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UAMS provides art therapy for Parkinson's patients

Thanks to a donation to the UAMS Parkinson's disease fund, the hospital partnered with Arts Integration Services to provide free art therapy.

LITTLE ROCK, Ark. — Studies have shown how art is beneficial for many reasons and it goes beyond the finishing product.

This holds true for what paint and brush can do for people living with Parkinson's disease. 

Now, UAMS is giving patients a free opportunity to explore this therapy.

As chalk and paint cover the tables at St. Michael's Episcopal Church on a Tuesday morning, painter and teacher Elly Bates said much more is happening than the contact between the pencil and paper.

"I think it touches a part of the brain that we don't access all the time," she said.

Behind the smiles on their faces, these people aren't just connecting with what they're drawing, but they're also connecting on shared experiences, Suzanne Dhall said.

"I think it will help calm their nerves and help being around other patients that have Parkinson's," she said.

Thanks to a donation to the UAMS Parkinson's Disease Fund, the hospital partnered with Arts Integration Services, to provide free art therapy classes to Parkinson's patients. 

An idea that Dhall, UAMS Department of Neurology Health Educator, thought of after she saw first-hand how it helped her father-in-law with this disease.

"He had significant tremor, and he just fell in love with art, and he took to it and he was able to do magnificent artwork," she said.

Magnificent artwork that is now displayed on the poster for this class. 

Just like it did with Dhall's father-in-law, studies have shown that painting or drawing can help improve motor skills, and control tremors.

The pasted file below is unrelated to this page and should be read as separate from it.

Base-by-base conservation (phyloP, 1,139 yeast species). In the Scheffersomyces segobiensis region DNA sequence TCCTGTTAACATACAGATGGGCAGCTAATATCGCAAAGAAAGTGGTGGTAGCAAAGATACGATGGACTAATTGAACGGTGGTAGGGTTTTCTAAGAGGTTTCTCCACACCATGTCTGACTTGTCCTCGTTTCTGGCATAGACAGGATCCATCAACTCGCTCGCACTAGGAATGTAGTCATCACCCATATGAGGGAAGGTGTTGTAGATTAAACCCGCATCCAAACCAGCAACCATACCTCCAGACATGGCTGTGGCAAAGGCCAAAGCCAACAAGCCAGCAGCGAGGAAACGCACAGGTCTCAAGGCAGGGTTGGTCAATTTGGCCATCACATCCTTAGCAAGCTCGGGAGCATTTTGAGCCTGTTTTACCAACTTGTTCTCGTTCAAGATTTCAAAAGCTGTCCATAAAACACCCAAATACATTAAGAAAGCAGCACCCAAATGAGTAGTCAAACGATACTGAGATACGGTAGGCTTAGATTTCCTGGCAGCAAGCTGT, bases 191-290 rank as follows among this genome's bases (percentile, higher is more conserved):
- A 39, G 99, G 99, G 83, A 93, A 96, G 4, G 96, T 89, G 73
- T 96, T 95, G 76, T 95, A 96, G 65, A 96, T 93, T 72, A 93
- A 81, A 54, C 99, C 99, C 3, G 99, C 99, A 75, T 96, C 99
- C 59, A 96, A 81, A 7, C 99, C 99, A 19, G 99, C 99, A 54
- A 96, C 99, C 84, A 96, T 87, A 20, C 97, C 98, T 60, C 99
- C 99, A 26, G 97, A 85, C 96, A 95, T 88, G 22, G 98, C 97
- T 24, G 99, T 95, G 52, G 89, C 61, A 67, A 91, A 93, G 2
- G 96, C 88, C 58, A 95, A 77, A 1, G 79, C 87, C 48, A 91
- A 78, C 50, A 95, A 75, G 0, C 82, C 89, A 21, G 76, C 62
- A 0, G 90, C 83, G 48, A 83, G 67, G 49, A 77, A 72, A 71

"Especially with Parkinson's, if their body and the way their movements are it changes, right, and so really showing them art that maybe we'll work with them," Bates said.

With no experience needed, she wants this class to be something that's approachable for anyone. 

Bates said she uses things like music and light to help them connect with, not only what's on their paper and those around them, but themselves.

"Showing lots of different experiences, there might be something that they're able to, like really connect with, and that kind of speaks to them as a person that maybe they didn't otherwise," she said.

While the masterpiece is far from over, Dhall hopes in the future they can bring two generations together through art.

"I'd like to combine it with school-aged children and this demographic, so they can all learn from each other," she said.

The next session is in El Dorado on Tuesday, May 17. The next two classes will be back in Little Rock at St. Michael's on Tuesday, June 21, and Tuesday, July 19 from 9:30 a.m. to noon. 

All classes also have a virtual component to them. Registration is required.

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